• Do not call or text multiple times. It is only necessary to leave one voice mail or text message within a 24 hour time.
  • Please don’t feel shy about your English skills. Your counselor is in the habit of listening to au pair messages and she will be able to understand you.
  •  If you have an emergency, your counselor will call you back as soon as she receives your message. If you cannot wait on your counselor with an immediate emergency, call the after-hours emergency number for Au pair In America and follow the prompts for emergency assistance.
  • If you are calling to say hi or with a question, she will return your call within 24 hours.
  • Most counselors have set office hours. If you call or text outside of these hours, and you do not have an emergency, she will call you back on the next business day.
  • Resist texting after hours or on the weekend. Send an email and your counselor will answer this when she returns to work on the next business day.     

 

 

Counselors love talking with au pairs and look forward to hearing how your year is going!  Counselors also love hearing about ideas for cluster meetings. So, call soon!!

Back to school driving tips for Au Pairs!

The summer vacation is over! Every Fall, nearly 55 million children across the United States return to school. Many children will be on foot or using their bikes to either get to the bus stop or school grounds.

School days bring heavy road congestion with buses stopping to pick up students, children on bikes that are rushing to get to school before the tardy bell rings, and stressed out parents dropping kids off on their way work. Drivers must slow down and pay attention when children are present.  The afternoon hours are particularly the most dangerous. Over the last 10 years, nearly one in four child pedestrian fatalities occurred between 3 p.m. and 7 p.m.

As children head back to school, here are some helpful reminders to drivers:

Slow Down and Obey School Zone Speed Limits 
Speed limits in school zones are reduced for a reason. A pedestrian struck by a vehicle traveling at 25 mph is nearly two-thirds less likely to be killed compared to a pedestrian struck by a vehicle traveling just 10 mph faster. Fines for speeding in a school zone can be as high as $400.00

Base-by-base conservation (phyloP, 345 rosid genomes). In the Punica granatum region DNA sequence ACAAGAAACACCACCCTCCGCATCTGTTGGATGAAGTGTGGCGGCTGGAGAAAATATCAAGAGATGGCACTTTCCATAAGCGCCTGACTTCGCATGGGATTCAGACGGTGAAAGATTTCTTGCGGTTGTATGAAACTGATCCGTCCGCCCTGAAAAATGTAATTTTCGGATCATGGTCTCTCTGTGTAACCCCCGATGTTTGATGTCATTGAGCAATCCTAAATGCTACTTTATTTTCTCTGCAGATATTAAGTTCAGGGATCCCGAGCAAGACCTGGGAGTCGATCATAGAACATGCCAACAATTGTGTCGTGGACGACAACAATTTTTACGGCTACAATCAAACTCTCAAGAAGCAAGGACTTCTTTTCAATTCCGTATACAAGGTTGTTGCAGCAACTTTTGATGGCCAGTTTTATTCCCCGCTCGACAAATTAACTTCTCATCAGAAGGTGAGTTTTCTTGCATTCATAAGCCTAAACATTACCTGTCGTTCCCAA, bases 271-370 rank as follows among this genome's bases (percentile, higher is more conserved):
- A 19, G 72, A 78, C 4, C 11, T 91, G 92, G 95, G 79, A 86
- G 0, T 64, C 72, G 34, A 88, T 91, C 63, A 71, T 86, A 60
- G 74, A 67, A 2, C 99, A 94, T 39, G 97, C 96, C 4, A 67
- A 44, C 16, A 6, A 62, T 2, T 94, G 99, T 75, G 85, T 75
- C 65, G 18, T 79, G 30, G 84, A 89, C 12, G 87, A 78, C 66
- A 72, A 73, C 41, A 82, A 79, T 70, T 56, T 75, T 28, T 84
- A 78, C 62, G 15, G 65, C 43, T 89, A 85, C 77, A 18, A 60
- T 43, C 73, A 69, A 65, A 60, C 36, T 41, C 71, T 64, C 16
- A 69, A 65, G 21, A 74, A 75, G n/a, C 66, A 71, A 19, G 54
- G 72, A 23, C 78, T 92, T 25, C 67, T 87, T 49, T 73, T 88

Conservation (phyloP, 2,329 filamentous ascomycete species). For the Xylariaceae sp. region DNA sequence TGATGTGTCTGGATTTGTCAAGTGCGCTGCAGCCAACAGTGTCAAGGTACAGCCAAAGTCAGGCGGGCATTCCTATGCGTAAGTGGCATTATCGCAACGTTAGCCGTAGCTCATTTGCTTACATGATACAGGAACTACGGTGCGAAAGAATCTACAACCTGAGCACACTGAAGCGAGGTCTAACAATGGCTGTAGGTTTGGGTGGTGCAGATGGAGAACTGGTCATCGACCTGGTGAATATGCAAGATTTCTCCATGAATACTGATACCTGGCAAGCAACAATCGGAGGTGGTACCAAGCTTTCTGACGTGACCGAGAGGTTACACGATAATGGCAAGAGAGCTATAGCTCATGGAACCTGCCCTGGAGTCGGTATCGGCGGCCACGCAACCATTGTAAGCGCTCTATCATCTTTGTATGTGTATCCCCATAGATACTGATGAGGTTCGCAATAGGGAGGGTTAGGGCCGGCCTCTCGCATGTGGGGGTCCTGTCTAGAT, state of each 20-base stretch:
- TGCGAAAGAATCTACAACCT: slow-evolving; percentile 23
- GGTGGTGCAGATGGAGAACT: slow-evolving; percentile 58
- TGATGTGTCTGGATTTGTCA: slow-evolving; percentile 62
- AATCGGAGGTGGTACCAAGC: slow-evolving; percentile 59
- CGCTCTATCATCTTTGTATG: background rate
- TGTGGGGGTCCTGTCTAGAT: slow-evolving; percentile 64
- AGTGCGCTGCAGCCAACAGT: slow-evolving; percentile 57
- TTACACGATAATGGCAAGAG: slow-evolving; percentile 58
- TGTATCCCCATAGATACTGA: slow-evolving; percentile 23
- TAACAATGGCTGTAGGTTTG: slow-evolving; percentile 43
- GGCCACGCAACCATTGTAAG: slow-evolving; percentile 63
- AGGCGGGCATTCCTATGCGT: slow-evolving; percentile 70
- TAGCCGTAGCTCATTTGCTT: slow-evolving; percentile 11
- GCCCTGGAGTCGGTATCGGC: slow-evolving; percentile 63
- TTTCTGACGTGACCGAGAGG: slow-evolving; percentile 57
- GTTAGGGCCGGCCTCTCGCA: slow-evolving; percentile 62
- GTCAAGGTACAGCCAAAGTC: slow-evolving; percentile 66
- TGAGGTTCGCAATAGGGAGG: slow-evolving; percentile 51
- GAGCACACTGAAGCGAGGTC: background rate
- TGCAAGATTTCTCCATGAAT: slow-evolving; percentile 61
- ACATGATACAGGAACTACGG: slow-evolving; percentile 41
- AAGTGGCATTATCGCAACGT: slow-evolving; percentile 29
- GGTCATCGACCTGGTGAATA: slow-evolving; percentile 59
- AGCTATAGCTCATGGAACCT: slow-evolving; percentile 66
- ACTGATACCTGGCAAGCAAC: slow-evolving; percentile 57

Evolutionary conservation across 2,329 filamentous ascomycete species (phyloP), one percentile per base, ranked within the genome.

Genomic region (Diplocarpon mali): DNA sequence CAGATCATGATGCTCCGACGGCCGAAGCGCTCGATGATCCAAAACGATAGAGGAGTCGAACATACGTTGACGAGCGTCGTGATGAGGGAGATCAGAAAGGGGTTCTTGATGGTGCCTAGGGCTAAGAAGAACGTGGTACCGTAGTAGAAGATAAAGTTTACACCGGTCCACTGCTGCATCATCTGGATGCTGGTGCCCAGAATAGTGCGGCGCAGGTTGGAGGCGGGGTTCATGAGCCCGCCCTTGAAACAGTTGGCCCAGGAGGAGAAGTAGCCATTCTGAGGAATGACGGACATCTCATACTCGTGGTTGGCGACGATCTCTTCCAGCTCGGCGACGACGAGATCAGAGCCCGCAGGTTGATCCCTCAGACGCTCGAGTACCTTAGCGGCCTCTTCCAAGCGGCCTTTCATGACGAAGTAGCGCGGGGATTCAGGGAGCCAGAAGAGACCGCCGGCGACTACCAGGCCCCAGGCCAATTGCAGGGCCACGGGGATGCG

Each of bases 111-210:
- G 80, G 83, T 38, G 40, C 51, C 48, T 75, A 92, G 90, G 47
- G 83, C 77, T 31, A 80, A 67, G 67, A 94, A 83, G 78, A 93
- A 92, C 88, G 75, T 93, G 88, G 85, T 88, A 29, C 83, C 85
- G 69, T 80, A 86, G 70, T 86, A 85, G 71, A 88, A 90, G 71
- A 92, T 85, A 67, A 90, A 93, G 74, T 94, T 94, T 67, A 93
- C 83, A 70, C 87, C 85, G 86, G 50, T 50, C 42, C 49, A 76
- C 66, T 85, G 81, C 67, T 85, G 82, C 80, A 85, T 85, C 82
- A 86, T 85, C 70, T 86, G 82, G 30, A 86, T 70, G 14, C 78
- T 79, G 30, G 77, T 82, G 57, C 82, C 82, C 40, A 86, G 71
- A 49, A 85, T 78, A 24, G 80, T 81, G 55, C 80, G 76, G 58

“No Passing”
This is a standard law, noted clearly in school zones, yet drivers regularly ignore it. Passing is not permitted in the 15 mph zone, no matter how slow another vehicle may be traveling. Passing doesn’t mean going around the vehicle. No passing means that your bumper cannot pass any other car’s bumper going in the same direction.  Another important reminder, never pass a vehicle stopped for pedestrians.

Flashing Lights
In a school zone when there are flashing lights, drivers must stop and yield to pedestrians crossing the crosswalk or intersection.

Be Diligent
Watch for kids crossing the streets. Children are quick, often unpredictable, tend to ignore hazards and take risks. A student crossing the road unexpectedly or emerging suddenly between two parked cars could be tragic. Eliminating distractions such as talking on your cell phone, eating, etc. is also strongly encouraged. Never text and drive and follow all laws pertaining to school buses. Research shows that taking your eyes off the road for two seconds doubles your chances of crashing.

Stop
Come to a complete stop. Research shows that more than one-third of drivers roll through stop signs in neighborhoods and school zones. Check carefully for children on sidewalks and in crosswalks before proceeding. Always stop for a school crossing guard holding up a stop sign.

Crosswalks
Never block the crosswalk when stopped at a red light or waiting to make a turn. Pay special attention as you approach the intersection to avoid this as it forces pedestrians to go around you and this could place them in the path of moving traffic.

Reversing Concerns
Every vehicle has blind spots and children are small and may dart unexpectantly. Double-check for children walking on the sidewalk. In your own driveway, look all around your vehicle before backing up. Always back up slowly and teach your children to never play in, under or around vehicles. Also, discuss with them where to stand when a vehicle is reversing.